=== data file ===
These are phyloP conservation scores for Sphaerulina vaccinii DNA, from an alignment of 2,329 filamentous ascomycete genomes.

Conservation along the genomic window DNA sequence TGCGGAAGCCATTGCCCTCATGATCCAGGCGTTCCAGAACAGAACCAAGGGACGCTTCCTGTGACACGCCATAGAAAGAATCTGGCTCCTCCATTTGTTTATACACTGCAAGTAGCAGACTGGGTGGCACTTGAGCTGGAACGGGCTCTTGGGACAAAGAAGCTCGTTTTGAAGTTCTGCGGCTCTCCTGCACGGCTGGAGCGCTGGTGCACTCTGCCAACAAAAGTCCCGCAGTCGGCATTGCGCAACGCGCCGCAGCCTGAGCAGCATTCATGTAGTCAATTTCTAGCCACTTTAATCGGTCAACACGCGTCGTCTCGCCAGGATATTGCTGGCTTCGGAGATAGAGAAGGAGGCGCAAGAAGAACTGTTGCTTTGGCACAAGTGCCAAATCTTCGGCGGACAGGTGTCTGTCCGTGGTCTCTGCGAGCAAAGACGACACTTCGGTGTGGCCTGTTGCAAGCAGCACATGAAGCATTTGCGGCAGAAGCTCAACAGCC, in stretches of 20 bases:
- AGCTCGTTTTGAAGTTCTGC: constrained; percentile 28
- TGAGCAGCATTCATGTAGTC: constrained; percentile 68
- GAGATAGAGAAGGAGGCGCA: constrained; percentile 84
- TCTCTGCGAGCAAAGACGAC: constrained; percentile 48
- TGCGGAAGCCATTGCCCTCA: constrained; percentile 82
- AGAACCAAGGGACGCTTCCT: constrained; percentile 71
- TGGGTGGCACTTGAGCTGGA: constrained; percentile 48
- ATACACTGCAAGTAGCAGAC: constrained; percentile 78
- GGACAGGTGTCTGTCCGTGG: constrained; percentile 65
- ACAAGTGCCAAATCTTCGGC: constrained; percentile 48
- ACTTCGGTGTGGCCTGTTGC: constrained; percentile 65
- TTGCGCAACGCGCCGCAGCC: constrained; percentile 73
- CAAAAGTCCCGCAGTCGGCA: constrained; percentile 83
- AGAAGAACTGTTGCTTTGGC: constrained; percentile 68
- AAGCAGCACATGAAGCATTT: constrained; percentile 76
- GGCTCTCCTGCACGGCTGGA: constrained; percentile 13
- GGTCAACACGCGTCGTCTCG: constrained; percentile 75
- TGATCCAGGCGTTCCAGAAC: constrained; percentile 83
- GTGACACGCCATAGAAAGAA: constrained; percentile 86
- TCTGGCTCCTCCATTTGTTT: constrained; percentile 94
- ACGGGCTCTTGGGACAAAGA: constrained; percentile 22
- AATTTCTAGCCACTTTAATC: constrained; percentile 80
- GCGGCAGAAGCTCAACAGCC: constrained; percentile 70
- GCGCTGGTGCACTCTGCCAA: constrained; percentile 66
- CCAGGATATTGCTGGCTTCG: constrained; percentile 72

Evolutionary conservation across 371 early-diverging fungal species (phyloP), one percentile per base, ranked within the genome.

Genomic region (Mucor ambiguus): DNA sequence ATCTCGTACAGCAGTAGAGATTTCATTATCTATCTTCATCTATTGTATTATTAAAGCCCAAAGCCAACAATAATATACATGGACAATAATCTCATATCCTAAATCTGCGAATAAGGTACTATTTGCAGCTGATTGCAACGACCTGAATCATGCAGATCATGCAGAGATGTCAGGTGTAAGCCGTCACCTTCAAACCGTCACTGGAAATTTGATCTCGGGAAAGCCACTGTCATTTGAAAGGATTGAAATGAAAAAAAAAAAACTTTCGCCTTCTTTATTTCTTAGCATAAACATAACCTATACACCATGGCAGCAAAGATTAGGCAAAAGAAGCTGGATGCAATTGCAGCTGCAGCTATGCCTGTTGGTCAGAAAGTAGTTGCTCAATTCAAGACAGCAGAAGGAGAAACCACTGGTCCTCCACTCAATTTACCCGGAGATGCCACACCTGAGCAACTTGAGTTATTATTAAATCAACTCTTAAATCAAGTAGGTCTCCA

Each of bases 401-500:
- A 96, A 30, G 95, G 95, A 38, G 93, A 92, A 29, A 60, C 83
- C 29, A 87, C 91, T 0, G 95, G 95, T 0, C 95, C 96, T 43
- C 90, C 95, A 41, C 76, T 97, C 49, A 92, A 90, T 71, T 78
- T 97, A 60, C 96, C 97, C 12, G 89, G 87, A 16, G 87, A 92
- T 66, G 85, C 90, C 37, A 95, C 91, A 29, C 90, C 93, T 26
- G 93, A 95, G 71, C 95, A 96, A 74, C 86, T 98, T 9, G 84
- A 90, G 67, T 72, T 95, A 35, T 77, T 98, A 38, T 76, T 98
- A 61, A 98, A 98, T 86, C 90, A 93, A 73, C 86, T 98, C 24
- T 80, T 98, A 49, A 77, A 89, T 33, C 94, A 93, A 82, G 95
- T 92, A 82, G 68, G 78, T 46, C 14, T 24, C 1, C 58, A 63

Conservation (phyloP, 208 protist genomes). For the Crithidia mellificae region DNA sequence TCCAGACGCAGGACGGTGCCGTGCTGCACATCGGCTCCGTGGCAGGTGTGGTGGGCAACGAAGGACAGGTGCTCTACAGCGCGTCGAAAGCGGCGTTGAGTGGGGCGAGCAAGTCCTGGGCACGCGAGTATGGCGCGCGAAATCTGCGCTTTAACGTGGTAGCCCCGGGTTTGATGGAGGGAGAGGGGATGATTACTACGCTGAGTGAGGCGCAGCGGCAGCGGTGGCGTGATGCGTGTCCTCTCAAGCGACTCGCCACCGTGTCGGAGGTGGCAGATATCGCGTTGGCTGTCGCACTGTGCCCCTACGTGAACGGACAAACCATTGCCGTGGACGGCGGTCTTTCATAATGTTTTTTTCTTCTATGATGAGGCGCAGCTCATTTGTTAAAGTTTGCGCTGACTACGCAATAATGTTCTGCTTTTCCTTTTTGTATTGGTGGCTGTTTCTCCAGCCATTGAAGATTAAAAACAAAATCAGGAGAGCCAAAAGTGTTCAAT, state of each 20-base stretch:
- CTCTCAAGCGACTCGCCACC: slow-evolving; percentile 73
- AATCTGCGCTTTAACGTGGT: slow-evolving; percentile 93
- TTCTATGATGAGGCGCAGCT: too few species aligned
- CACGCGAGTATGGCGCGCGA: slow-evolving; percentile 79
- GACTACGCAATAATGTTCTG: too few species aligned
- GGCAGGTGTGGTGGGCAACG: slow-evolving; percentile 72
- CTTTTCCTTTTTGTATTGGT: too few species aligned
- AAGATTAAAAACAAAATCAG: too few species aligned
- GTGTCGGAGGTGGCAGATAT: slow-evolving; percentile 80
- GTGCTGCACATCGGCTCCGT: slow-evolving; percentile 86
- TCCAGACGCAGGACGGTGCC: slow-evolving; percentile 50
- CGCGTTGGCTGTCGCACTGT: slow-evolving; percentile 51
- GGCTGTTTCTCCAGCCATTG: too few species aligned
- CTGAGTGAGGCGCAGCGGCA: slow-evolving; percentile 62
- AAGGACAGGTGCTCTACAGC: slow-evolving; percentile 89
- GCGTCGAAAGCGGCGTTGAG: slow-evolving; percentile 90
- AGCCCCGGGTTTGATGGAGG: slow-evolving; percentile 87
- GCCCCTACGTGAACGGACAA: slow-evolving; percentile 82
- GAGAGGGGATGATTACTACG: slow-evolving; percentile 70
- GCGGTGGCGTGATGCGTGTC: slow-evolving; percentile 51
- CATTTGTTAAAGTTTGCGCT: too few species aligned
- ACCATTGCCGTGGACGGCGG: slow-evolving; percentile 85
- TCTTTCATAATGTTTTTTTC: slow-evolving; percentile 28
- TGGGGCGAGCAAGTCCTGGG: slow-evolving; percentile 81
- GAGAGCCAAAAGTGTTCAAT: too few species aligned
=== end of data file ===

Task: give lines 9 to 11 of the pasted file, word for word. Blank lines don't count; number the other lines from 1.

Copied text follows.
- TGGGTGGCACTTGAGCTGGA: constrained; percentile 48
- ATACACTGCAAGTAGCAGAC: constrained; percentile 78
- GGACAGGTGTCTGTCCGTGG: constrained; percentile 65